Objective: Despite 90 % of glioblastoma (GBM) recurrences occurring in the peritumoral brain zone (PBZ), its contribution in patient survival is poorly understood. The current study leverages computerized texture (i.e. radiomic) analysis to evaluate the efficacy of PBZ features from pre-operative MRI in predicting long- (>18 months) versus short-term (<7 months) survival in GBM.
Methods: Sixty-five patient examinations (29 short-term, 36 long-term) with gadolinium-contrast T1w, FLAIR and T2w sequences from the Cancer Imaging Archive were employed. An expert manually segmented each study as: enhancing lesion, PBZ and tumour necrosis. 402 radiomic features (capturing co-occurrence, grey-level dependence and directional gradients) were obtained for each region. Evaluation was performed using threefold cross-validation, such that a subset of studies was used to select the most predictive features, and the remaining subset was used to evaluate their efficacy in predicting survival.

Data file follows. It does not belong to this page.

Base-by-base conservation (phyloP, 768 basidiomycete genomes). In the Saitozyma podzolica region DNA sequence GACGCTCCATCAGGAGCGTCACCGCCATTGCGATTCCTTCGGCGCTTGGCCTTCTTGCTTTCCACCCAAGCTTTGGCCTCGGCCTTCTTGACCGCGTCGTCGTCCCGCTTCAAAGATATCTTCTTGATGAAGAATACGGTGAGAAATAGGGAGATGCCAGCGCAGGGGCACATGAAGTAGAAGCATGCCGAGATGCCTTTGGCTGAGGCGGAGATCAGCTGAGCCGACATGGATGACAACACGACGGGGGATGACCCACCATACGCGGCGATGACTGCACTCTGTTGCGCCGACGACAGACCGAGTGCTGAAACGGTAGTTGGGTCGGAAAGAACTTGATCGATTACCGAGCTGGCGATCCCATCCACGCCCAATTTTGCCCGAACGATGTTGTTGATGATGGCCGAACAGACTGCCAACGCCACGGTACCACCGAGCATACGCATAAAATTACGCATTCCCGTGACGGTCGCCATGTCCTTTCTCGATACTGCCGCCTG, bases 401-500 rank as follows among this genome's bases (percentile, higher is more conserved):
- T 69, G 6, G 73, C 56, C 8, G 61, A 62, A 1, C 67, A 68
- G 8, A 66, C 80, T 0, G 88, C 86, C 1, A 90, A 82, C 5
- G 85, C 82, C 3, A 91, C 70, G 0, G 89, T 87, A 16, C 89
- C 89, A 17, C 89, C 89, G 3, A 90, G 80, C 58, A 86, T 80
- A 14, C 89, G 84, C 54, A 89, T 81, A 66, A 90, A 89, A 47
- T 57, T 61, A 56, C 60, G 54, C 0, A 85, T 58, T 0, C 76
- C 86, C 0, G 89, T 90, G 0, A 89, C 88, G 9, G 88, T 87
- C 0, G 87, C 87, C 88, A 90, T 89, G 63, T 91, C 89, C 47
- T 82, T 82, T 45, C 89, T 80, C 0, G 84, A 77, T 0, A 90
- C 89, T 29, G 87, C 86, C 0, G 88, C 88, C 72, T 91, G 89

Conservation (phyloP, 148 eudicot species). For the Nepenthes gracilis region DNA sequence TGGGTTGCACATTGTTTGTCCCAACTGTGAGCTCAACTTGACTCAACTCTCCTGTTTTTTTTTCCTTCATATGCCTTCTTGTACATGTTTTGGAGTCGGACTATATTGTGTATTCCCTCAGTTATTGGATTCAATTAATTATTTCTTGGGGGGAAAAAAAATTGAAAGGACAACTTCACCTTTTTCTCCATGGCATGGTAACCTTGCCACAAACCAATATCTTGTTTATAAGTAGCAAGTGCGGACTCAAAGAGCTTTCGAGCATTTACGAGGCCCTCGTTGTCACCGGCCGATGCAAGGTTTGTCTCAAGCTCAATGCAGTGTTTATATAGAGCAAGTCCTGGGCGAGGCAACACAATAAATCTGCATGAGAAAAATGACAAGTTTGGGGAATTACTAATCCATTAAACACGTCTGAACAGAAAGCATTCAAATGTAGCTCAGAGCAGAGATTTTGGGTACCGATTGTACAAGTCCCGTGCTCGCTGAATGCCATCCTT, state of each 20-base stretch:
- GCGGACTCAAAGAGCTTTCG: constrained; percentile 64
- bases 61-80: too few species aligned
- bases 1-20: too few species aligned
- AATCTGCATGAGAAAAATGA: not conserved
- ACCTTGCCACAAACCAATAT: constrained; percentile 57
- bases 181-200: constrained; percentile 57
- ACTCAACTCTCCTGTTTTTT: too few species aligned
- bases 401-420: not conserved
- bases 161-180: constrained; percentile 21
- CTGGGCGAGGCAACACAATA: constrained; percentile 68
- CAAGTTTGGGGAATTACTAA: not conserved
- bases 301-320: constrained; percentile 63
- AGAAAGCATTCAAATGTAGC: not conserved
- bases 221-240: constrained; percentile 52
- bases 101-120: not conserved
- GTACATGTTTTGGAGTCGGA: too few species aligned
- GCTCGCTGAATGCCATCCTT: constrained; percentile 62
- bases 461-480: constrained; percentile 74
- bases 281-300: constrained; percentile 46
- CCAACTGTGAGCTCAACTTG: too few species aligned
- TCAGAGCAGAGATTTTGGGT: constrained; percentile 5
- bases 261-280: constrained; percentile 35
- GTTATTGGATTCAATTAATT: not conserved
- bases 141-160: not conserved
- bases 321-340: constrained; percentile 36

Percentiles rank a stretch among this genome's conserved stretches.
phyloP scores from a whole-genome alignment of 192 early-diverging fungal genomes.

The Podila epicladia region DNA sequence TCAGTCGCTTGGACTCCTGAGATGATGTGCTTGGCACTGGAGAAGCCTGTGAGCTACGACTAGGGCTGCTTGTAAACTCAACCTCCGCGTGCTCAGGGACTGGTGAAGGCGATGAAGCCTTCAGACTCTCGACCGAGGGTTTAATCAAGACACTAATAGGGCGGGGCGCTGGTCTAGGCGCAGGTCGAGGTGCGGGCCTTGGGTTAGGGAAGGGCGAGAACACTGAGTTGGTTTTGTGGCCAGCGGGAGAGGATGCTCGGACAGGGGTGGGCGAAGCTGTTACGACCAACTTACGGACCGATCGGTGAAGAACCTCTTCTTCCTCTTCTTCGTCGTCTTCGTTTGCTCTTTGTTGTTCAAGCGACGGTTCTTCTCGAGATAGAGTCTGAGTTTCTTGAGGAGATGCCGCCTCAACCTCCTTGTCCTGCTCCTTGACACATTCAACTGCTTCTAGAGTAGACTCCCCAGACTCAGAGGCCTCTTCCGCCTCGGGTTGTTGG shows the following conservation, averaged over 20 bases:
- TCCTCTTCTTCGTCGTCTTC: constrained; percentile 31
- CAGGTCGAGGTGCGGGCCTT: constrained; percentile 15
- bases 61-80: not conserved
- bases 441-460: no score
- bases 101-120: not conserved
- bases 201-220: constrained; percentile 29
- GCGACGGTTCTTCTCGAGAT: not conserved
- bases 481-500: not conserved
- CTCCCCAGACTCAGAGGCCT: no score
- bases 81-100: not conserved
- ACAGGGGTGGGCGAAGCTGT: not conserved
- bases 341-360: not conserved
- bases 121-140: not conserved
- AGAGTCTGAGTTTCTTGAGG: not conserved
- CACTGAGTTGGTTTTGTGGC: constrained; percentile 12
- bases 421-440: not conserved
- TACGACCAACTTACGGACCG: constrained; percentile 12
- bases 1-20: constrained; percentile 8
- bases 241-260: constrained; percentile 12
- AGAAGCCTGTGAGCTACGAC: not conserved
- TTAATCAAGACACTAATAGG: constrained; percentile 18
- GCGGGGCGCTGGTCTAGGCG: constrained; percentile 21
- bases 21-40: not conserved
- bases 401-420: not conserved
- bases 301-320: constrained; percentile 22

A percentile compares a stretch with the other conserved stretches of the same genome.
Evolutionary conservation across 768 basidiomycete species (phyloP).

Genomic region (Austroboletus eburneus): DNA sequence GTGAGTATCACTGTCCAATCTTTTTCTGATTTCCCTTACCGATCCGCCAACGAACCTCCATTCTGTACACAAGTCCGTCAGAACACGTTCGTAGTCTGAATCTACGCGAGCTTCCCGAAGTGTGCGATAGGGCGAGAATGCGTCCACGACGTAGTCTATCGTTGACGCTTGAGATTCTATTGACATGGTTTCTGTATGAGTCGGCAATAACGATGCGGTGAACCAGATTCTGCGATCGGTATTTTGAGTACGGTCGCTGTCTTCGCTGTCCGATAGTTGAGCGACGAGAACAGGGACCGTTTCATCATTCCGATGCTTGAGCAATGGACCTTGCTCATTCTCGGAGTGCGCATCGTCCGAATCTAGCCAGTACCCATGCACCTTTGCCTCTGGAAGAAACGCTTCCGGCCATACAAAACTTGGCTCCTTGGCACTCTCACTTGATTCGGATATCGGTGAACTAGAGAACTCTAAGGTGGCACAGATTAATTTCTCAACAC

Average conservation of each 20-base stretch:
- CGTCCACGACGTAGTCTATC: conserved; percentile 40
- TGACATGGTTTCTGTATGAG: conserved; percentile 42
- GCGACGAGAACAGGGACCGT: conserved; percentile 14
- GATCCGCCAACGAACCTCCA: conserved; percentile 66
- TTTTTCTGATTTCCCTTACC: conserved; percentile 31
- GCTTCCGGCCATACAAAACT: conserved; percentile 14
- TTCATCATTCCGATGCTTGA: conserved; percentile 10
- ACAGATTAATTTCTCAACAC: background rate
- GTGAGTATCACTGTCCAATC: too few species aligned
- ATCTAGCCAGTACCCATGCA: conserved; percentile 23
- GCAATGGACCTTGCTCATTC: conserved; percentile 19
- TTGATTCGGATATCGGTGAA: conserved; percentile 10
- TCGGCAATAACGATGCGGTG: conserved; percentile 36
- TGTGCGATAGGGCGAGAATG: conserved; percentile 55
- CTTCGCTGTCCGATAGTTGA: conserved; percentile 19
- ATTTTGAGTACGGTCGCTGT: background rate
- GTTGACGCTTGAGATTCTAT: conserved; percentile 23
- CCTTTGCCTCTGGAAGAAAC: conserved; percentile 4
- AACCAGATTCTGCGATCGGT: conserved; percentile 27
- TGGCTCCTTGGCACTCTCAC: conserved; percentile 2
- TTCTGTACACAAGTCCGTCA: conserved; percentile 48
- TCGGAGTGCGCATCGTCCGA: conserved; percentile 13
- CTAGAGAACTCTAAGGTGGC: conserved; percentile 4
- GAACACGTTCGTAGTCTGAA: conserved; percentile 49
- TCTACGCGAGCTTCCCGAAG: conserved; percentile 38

Results: A subset of ten radiomic 'peritumoral' MRI features, suggestive of intensity heterogeneity and textural patterns, was found to be predictive of survival (p = 1.47 × 10-5) as compared to features from enhancing tumour, necrotic regions and known clinical factors.
Conclusion: Our preliminary analysis suggests that radiomic features from the PBZ on routine pre-operative MRI may be predictive of long- versus short-term survival in GBM.
Key points: • Radiomic features from peritumoral regions can capture glioblastoma heterogeneity to predict outcome. • Peritumoral radiomics along with clinical factors are highly predictive of glioblastoma outcome. • Identifying prognostic markers can assist in making personalized therapy decisions in glioblastoma.
Keywords: Glioblastoma multiforme; Peritumoral; Radiomics; Survival; Texture.